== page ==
Microsoft uses a four-point scale to describe severity of bugs. Severity 1 is a crash or anything that loses persistent data , i.e., messing up your files on disk. Sev 2 is a feature that doesn't work. Sev 3 is an aspect of a feature that doesn't work. Sev 4 is for purely cosmetic problems, misspellings in dialogs, redraw issues, etc. This system works very well. (Interestingly, sev 4 bugs end up getting set to priority 1 fairly often, because they are frequently very annoying to users, and fixing them is generally easy and doesn't destabilize things.)

Keep clear the difference between severity and priority". The example given says "a start-up splash screen with your company logo backwards and the name misspelled is purely a cosmetic problem. However, most companies would treat it as a high-priority bug."

Read more at Differentiate Priority And Severity

Saturday, September 17, 2005

Law of Demeter (LoD), Low Coupling

One of the bigger challenges in software engineering is keeping the complexity of the design under control. Two major techniques to reduce complexity are reducing coupling and increasing the cohesion of the software components/objects/methods.

The Law of Demeter is a style rule for designing object-oriented systems. "Only talk to your immediate friends". The rule was discovered at Northeastern University in 1987 by Ian Holland.

A more general formulation of the Law of Demeter is: Each unit should have only limited knowledge about other units: only units "closely" related to the current unit. Or: Each unit should only talk to its friends; Don't talk to strangers.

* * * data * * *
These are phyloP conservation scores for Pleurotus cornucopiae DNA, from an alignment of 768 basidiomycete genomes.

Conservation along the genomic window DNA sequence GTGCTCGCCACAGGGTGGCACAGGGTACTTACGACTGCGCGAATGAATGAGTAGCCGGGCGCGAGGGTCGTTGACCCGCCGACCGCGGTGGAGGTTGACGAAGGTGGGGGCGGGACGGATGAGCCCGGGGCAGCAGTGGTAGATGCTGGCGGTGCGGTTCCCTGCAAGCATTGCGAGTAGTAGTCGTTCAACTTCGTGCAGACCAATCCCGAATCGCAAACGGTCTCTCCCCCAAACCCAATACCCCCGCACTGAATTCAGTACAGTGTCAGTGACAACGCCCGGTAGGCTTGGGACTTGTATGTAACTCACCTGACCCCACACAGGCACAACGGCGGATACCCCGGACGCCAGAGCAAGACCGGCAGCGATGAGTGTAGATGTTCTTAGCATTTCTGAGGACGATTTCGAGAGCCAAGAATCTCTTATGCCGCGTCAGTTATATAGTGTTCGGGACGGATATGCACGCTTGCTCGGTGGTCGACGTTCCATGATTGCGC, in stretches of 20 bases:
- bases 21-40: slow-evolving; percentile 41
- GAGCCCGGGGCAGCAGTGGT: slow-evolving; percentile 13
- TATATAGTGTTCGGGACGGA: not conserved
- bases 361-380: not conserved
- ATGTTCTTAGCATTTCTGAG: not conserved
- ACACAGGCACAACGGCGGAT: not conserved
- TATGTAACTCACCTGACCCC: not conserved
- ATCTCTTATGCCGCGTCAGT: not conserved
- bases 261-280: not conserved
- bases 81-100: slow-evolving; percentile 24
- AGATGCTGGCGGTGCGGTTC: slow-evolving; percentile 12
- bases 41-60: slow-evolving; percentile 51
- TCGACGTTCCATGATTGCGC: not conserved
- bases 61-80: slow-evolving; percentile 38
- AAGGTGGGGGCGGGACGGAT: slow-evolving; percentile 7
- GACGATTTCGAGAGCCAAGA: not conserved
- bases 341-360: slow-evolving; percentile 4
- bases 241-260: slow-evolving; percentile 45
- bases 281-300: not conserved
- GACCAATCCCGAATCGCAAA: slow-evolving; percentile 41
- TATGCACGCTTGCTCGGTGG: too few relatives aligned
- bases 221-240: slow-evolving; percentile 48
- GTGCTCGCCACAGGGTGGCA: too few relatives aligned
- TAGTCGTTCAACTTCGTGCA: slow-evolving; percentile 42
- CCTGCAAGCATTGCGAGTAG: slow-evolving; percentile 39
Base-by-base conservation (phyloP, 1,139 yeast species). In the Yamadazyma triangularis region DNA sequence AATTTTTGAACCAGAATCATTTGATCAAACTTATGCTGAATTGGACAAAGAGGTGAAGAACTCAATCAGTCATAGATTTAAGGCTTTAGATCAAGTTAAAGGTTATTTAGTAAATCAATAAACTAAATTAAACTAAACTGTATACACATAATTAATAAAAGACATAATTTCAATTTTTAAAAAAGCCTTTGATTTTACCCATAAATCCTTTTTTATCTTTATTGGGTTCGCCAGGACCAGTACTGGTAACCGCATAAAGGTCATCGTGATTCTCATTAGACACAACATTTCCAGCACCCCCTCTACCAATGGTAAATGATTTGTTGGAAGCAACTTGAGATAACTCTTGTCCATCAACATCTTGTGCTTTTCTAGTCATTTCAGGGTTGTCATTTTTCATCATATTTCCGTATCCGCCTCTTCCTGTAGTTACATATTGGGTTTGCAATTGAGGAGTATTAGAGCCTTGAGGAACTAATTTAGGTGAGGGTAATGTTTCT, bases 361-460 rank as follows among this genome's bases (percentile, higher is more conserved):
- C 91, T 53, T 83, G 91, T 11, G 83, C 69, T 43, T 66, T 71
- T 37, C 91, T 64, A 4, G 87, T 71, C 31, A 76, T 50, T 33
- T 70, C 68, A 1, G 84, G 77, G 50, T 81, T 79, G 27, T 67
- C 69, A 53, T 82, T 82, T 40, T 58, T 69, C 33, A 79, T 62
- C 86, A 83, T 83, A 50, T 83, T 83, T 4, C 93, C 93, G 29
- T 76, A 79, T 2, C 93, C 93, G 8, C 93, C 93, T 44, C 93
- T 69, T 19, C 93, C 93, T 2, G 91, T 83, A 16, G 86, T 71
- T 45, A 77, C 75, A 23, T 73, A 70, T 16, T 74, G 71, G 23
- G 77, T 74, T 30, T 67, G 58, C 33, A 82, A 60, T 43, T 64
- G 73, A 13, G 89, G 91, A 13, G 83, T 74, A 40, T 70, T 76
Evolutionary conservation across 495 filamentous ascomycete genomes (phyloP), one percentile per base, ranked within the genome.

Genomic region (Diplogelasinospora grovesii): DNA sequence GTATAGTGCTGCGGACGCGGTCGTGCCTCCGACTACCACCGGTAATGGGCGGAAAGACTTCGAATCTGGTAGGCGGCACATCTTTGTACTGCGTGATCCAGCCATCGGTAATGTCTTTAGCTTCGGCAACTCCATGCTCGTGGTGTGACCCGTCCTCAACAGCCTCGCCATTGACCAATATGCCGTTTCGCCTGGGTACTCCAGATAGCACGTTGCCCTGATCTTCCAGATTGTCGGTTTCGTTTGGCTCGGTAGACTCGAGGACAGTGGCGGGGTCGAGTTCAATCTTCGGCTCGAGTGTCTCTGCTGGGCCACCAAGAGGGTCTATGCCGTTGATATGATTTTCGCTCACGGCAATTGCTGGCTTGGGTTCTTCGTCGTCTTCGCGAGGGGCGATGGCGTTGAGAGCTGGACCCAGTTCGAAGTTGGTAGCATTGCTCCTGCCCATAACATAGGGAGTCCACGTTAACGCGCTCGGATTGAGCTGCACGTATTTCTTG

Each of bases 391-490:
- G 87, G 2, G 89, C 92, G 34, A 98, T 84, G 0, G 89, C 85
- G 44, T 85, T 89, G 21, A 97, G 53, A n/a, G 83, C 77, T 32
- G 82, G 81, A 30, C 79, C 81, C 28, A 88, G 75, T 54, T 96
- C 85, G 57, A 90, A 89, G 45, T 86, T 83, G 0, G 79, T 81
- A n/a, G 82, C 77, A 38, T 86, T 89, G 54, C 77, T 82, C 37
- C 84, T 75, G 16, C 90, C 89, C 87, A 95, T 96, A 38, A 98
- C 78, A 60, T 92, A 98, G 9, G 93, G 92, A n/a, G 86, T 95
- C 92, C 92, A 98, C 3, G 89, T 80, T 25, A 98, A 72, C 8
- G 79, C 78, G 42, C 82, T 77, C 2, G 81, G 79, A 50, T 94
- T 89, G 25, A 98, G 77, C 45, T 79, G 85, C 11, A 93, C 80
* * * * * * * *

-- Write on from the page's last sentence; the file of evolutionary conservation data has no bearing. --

The LoD is a more specific case of the Low Coupling Principle well-known in software engineering. The Low Coupling Principle is very general. The benefit of the Law of Demeter is that it makes the notion of unnecessary coupling very explicit.

The main motivation for the Law of Demeter is to control information overload; we can only keep a limited set of items in short-term memory and it is easier to keep them in memory if they are closely related.

Rumbaugh summarizes the Law of Demeter as: A method should have limited knowledge of an object model. This view leads to aspect-oriented programming: we pull out the method and transitively all its auxiliary methods into a separate aspect. This works best if the separate aspect has limited knowledge about the object model.

Read more on the Northeastern University page on the Law of Demeter

Saturday, September 10, 2005

SOA, 4 Steps, 7 Principles

Service Oriented Architecture (SOA) promises a number of benefits of which two stand out:
  • reduced cost through reuse